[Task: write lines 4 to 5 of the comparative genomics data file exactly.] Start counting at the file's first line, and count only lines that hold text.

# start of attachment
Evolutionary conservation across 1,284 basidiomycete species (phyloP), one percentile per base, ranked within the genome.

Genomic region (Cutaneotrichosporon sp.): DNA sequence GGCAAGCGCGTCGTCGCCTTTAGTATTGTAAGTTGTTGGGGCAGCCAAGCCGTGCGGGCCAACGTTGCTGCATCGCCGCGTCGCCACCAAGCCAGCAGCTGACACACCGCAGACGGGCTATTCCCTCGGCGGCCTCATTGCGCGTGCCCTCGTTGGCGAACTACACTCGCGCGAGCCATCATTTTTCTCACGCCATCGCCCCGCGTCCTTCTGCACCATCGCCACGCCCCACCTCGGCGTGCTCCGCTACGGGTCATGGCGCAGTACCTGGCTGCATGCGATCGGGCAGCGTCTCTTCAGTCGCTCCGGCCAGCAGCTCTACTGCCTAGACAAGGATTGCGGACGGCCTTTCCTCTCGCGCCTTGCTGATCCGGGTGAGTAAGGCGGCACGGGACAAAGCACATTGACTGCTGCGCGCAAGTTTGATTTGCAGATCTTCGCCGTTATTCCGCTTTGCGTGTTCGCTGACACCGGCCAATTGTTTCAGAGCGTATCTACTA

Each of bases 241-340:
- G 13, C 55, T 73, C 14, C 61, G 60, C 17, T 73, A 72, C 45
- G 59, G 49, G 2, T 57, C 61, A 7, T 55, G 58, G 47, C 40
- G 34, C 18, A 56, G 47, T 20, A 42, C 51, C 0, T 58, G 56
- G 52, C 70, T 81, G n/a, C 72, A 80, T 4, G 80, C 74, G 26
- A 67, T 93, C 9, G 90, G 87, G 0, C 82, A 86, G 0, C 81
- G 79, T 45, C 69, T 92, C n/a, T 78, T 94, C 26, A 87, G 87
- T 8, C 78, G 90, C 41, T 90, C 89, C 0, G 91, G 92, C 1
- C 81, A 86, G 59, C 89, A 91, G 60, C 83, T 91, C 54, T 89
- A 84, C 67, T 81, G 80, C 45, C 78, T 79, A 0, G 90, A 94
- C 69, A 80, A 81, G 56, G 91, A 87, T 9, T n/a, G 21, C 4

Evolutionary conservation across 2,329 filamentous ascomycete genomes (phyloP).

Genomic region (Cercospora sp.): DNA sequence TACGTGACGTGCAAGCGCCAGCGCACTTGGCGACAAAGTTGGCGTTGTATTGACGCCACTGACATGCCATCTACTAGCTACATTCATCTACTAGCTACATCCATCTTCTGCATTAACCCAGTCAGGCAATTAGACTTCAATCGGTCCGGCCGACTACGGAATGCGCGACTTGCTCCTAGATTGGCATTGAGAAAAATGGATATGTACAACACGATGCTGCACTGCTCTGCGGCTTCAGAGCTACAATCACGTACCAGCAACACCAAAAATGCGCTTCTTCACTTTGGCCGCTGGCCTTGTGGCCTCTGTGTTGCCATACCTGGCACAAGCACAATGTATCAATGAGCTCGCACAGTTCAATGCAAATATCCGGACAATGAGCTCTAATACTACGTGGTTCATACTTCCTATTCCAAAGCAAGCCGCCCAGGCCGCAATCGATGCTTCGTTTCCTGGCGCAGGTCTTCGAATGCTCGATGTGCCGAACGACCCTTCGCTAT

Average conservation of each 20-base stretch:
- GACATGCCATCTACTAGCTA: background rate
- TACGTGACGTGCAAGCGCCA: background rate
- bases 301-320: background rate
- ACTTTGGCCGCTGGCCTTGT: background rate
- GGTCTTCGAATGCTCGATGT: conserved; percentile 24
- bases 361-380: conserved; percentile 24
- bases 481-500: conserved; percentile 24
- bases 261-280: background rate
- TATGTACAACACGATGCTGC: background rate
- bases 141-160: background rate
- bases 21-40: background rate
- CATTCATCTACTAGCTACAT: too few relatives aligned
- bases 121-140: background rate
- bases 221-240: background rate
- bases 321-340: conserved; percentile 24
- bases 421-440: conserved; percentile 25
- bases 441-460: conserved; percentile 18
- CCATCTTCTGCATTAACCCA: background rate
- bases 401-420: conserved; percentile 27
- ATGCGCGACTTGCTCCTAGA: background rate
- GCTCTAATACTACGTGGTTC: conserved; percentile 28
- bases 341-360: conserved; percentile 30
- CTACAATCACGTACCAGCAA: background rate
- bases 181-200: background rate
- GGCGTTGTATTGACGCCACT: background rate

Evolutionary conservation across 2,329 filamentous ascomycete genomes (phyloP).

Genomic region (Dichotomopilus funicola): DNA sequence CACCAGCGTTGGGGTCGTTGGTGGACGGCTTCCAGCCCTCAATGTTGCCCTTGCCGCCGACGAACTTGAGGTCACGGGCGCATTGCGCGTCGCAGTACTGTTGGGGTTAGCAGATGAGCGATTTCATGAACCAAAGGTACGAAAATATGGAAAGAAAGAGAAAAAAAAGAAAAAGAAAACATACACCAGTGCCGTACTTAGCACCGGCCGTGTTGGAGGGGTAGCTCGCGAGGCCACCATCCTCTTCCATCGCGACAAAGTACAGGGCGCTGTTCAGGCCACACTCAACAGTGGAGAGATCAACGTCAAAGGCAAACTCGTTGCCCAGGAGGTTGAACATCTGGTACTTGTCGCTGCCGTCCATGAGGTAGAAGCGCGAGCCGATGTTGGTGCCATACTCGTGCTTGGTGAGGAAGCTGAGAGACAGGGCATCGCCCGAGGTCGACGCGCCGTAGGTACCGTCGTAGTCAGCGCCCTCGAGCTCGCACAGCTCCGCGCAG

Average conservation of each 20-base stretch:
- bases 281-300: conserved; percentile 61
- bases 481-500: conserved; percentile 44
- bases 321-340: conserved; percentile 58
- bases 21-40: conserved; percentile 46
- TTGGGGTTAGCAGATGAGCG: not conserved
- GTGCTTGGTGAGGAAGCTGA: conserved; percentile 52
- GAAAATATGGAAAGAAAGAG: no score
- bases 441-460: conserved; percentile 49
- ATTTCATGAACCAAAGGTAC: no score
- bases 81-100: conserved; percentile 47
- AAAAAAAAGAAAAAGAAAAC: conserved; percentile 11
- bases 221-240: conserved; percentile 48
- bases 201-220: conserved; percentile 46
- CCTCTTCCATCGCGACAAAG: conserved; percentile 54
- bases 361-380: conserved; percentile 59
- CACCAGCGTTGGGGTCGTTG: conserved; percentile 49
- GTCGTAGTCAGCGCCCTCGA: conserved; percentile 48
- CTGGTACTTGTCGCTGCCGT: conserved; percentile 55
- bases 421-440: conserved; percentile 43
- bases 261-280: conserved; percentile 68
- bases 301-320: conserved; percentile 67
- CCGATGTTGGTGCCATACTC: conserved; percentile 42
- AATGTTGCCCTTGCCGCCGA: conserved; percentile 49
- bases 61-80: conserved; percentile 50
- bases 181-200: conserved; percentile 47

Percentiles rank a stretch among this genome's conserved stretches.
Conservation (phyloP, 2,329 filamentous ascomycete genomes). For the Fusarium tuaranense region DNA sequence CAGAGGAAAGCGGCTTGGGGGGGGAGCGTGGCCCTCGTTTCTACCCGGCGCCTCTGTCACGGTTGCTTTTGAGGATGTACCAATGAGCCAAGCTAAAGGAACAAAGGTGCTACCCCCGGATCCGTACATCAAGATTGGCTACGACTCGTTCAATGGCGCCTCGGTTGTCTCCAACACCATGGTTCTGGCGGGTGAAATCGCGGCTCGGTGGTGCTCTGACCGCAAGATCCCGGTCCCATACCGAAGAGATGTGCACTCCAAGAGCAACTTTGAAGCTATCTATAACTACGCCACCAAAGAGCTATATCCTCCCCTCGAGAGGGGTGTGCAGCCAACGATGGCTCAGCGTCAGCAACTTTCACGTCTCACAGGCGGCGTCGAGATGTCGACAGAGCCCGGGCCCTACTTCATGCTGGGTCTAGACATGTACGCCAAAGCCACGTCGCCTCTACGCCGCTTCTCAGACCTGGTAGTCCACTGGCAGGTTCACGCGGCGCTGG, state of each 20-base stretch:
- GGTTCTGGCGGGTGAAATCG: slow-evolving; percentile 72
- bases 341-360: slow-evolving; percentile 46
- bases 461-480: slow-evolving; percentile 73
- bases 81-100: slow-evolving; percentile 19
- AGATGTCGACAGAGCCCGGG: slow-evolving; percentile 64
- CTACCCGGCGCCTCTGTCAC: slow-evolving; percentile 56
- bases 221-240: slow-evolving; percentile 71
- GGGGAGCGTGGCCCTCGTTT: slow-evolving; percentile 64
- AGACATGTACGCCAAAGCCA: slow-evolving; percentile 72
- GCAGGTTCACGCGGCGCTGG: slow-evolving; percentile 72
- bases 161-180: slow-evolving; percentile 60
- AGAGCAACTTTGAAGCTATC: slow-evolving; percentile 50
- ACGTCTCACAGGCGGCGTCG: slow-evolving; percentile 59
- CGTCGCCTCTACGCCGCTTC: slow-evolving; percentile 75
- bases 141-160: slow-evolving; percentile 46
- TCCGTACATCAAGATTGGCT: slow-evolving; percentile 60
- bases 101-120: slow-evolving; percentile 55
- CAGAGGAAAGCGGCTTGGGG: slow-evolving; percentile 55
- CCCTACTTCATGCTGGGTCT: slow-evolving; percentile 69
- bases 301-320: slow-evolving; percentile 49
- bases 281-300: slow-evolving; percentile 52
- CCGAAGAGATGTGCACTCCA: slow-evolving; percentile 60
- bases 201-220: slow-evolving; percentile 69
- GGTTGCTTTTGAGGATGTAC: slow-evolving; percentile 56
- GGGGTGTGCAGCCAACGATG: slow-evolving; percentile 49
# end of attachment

- G 13, C 55, T 73, C 14, C 61, G 60, C 17, T 73, A 72, C 45
- G 59, G 49, G 2, T 57, C 61, A 7, T 55, G 58, G 47, C 40